Lookup NU author(s): Dr Johannes Kniess
This is the authors' accepted manuscript of an article that has been published in its final definitive form by BMJ Publishing Group, 2015.
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Many liberal theories are committed to the promotion of population health, and the principle of non-interference in individual life plans. Public health interventions often bring out a tension between these two values. In this paper, I examine this tension by assessing the justifiability of liberty-restricting policies in the field of obesity prevention. As I want to show, a ‘soft’ form of paternalism, which interferes with people's choices to safeguard their true interests, goes some way in justifying such policies, but it leaves unaddressed the problem of limiting the liberty of those whose true interest is in pursuing an unhealthy lifestyle. I argue that in this latter case, the key to reconcile the promotion of population health with the respect for individual liberty is distributive justice: when we cannot help those who care about their health without doing the same for those who do not, fairness will often require us to do so.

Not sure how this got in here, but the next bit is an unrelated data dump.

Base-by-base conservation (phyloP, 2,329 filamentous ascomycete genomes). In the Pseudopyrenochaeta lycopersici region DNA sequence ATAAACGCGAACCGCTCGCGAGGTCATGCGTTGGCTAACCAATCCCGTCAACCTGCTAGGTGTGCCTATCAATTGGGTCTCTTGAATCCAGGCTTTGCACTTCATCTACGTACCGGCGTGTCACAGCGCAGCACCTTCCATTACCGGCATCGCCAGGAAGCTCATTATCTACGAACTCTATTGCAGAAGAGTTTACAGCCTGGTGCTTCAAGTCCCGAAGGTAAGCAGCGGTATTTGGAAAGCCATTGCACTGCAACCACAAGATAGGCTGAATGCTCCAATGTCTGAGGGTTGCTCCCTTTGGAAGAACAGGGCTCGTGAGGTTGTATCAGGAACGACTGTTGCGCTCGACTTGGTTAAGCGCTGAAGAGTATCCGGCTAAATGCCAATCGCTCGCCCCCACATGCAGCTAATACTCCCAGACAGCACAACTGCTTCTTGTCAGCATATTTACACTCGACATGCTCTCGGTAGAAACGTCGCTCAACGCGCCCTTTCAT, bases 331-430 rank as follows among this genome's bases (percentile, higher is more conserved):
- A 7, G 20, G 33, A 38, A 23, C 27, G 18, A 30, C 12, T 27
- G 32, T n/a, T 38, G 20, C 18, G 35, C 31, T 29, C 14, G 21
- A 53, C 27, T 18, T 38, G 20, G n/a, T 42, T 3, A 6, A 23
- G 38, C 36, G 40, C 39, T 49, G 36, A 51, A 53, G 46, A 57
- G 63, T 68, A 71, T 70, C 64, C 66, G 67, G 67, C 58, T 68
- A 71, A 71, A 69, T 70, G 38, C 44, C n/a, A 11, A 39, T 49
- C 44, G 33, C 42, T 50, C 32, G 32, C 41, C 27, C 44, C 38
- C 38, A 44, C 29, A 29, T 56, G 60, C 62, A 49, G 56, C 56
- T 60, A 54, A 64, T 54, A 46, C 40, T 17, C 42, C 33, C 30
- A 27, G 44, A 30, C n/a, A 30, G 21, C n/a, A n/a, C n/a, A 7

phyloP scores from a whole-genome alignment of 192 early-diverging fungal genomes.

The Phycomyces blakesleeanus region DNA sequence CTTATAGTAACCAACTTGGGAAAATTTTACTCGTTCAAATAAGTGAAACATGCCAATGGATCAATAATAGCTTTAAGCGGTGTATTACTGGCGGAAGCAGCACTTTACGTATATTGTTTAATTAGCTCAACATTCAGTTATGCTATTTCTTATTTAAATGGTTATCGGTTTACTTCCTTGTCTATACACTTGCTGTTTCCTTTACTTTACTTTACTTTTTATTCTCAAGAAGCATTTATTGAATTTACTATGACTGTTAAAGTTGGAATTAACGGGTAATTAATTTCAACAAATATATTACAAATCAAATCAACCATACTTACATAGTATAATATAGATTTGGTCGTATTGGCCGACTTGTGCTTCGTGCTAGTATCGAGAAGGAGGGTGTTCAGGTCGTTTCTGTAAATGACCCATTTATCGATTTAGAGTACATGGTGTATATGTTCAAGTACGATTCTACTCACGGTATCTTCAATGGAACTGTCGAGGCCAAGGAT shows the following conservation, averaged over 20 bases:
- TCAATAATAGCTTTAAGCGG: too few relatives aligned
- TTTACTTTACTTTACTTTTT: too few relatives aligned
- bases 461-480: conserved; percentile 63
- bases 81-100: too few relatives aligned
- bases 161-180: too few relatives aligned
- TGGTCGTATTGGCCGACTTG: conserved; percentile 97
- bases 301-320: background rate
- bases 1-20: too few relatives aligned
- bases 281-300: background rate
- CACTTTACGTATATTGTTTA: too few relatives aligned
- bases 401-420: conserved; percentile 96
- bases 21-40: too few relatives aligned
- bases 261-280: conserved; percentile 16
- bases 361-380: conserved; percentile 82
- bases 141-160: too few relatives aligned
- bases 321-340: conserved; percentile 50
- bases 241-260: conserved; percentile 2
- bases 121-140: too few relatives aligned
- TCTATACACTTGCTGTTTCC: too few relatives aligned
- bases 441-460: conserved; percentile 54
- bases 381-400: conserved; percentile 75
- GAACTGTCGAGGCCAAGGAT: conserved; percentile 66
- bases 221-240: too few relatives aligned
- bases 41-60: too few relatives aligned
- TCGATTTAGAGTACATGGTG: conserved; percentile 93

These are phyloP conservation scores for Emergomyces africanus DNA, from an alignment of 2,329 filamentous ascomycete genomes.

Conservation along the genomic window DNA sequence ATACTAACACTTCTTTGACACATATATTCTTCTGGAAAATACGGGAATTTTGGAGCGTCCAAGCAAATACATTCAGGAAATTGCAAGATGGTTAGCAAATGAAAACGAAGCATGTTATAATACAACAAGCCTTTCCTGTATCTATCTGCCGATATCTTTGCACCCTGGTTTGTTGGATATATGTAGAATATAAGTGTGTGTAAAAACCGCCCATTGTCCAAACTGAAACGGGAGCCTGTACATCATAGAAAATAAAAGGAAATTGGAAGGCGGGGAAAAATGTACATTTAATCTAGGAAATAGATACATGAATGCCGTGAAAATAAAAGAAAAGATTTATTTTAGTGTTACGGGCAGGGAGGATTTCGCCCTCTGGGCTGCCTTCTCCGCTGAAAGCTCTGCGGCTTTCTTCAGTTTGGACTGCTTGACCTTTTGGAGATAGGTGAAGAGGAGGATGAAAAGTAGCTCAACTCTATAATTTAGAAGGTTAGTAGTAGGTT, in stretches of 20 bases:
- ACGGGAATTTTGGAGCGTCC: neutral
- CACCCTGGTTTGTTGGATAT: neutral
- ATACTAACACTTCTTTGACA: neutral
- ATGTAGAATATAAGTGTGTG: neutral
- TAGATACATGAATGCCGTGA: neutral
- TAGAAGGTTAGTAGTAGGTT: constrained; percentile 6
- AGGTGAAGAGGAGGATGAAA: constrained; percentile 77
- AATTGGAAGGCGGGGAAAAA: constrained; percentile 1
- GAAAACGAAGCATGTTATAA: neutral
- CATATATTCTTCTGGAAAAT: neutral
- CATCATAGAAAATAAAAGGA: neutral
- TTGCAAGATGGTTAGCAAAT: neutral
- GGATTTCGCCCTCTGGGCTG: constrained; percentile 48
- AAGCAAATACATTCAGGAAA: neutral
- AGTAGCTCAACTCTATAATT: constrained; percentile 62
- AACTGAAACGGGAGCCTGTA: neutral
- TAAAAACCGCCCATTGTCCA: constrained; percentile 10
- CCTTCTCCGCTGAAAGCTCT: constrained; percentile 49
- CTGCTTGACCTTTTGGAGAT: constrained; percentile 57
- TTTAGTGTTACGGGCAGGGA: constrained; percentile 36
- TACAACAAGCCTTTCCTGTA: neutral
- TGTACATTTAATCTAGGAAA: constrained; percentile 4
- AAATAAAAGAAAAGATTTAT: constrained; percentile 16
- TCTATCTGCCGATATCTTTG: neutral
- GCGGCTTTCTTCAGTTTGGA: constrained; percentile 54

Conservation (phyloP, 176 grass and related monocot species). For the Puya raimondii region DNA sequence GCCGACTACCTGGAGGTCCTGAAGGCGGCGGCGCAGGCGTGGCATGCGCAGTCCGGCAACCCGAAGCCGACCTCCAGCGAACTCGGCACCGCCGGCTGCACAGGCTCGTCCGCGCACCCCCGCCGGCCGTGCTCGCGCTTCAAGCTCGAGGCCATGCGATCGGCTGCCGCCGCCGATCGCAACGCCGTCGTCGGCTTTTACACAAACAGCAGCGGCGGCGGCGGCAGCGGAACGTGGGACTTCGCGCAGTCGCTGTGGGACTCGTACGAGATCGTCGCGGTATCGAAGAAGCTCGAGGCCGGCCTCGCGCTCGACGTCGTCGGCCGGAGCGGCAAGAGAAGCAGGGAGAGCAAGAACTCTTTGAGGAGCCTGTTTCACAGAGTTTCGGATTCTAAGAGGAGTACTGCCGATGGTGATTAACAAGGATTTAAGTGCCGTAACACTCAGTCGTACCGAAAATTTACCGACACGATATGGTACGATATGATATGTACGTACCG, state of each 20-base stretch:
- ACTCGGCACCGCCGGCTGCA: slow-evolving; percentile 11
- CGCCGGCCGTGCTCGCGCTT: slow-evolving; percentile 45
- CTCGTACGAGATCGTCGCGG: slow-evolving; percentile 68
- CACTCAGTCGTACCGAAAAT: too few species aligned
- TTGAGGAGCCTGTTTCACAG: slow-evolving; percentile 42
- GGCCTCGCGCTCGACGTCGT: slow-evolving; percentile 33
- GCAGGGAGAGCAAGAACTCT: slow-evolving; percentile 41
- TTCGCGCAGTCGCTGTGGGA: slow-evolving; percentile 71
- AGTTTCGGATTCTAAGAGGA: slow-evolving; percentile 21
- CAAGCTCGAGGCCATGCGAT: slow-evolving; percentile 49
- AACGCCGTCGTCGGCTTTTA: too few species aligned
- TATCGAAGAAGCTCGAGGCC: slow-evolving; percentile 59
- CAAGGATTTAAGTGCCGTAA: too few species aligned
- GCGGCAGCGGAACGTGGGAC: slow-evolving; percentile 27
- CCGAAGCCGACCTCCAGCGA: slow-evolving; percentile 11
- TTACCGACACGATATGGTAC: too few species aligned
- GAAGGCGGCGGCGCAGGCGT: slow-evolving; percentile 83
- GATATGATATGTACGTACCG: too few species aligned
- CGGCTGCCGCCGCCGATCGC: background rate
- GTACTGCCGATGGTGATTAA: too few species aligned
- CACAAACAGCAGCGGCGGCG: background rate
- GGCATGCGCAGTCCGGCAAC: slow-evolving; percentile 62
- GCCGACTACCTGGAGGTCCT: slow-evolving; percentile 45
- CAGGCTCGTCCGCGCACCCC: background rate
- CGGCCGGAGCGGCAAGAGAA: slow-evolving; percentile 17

Author(s): Kniess J
Publication type: Article
Publication status: Published
Journal: Journal of Medical Ethics
Print publication date: 22/10/2015
Online publication date: 17/08/2015
Acceptance date: 29/07/2015
Date deposited: 25/11/2019
ISSN (print): 0306-6800
ISSN (electronic): 1473-4257
Publisher: BMJ Publishing Group
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